Archive for the ‘atheistic existentialism’ Category

He fornicated and read the papers

September 8, 2009

I sometimes think of what future historians will say of us. A single sentence will suffice for modern man: he fornicated and read the papers.

Albert Camus in Olivier Todd, p.300

Fornication can only be a meaningful moral concept in a world of moral purpose and design. But once again, when man runs from God, the price is meaninglessness.

The price of running from God

September 8, 2009

Absurd is that which is devoid of purpose. …Cut off from his religious, metaphysical, and transcendental roots, man is lost; all his actions become senseless, absurd, useless.

Eugene Ionesco, playwright

This is the price of running from God. When man hides from God he becomes lost.

That my whole being cries out for God I cannot forget

September 6, 2009

That God does not exist, I cannot deny, That my whole being cries out for God I cannot forget.

Jean-Paul Sartre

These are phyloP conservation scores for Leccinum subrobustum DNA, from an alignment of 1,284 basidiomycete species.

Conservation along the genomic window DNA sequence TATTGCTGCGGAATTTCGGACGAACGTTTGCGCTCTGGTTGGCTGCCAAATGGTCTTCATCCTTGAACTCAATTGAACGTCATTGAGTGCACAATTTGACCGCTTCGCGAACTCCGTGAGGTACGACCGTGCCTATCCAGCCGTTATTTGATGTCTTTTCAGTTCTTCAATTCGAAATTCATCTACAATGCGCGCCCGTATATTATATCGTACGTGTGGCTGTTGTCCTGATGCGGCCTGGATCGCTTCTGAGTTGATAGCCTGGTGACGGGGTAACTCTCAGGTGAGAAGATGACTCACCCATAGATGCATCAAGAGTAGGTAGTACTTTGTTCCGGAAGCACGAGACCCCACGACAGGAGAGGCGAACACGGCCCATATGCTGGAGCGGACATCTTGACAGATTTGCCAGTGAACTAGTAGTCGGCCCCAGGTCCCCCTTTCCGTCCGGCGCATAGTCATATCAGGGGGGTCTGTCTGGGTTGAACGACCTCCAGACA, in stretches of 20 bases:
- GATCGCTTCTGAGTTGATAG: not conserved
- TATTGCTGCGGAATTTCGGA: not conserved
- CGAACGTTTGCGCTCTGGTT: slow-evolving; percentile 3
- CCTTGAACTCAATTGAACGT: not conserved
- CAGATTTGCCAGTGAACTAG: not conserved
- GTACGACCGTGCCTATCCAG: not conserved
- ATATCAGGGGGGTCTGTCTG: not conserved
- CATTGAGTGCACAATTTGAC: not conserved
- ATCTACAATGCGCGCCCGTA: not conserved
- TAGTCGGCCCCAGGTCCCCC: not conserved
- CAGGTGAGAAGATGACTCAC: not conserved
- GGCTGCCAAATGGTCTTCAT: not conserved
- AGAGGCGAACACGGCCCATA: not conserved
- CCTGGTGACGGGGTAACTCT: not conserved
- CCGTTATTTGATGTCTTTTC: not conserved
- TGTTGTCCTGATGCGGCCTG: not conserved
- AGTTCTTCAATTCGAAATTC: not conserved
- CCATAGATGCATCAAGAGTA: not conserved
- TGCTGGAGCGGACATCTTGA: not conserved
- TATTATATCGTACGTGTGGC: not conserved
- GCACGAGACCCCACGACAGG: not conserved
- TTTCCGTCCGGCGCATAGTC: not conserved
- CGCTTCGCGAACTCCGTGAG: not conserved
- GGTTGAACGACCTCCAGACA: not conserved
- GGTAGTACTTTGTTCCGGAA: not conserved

The Consequences of Atheism

August 17, 2009

When we speak of forlornness, we mean only that God does not exist and that we have to face all the consequences of this. The existentialist is strongly opposed to a certain kind of secular ethics which would like to abolish God with the least possible expense. About 1880, some French teachers tried to set up a secular ethics which went something like this: God is a useless and costly hypothesis; we are discarding it; but, meanwhile, in order for there to be an ethics, a society, a civilization, it is essential that certain values be taken seriously and that they be considered as having an a priori existence. It must be obligatory, a priori, to be honest, not to lie, not to beat your wife, to have children, etc., etc. So we’re going to try a little device which will make it possible to show that values exist all the same, inscribed in a heaven of ideas, though otherwise God not exist.

The existentialist thinks it very distressing that God does not exist, because all possibility of finding values in a heaven of ideas disappears along with Him; there can no longer an a priori Good, since there is no infinite and perfect consciousness to think it. Nowhere is it written that the Good exists, that we must be honest, that we must not lie; because the fact is we are on a plane where there are only men….Neither within him or without does man find anything to cling to. He can’t start making excuses for himself.

Jean-Paul Sartre. Existentialism and Human Emotions. (New Jersey: Citadel Press, Inc.1985) pp. 21-22.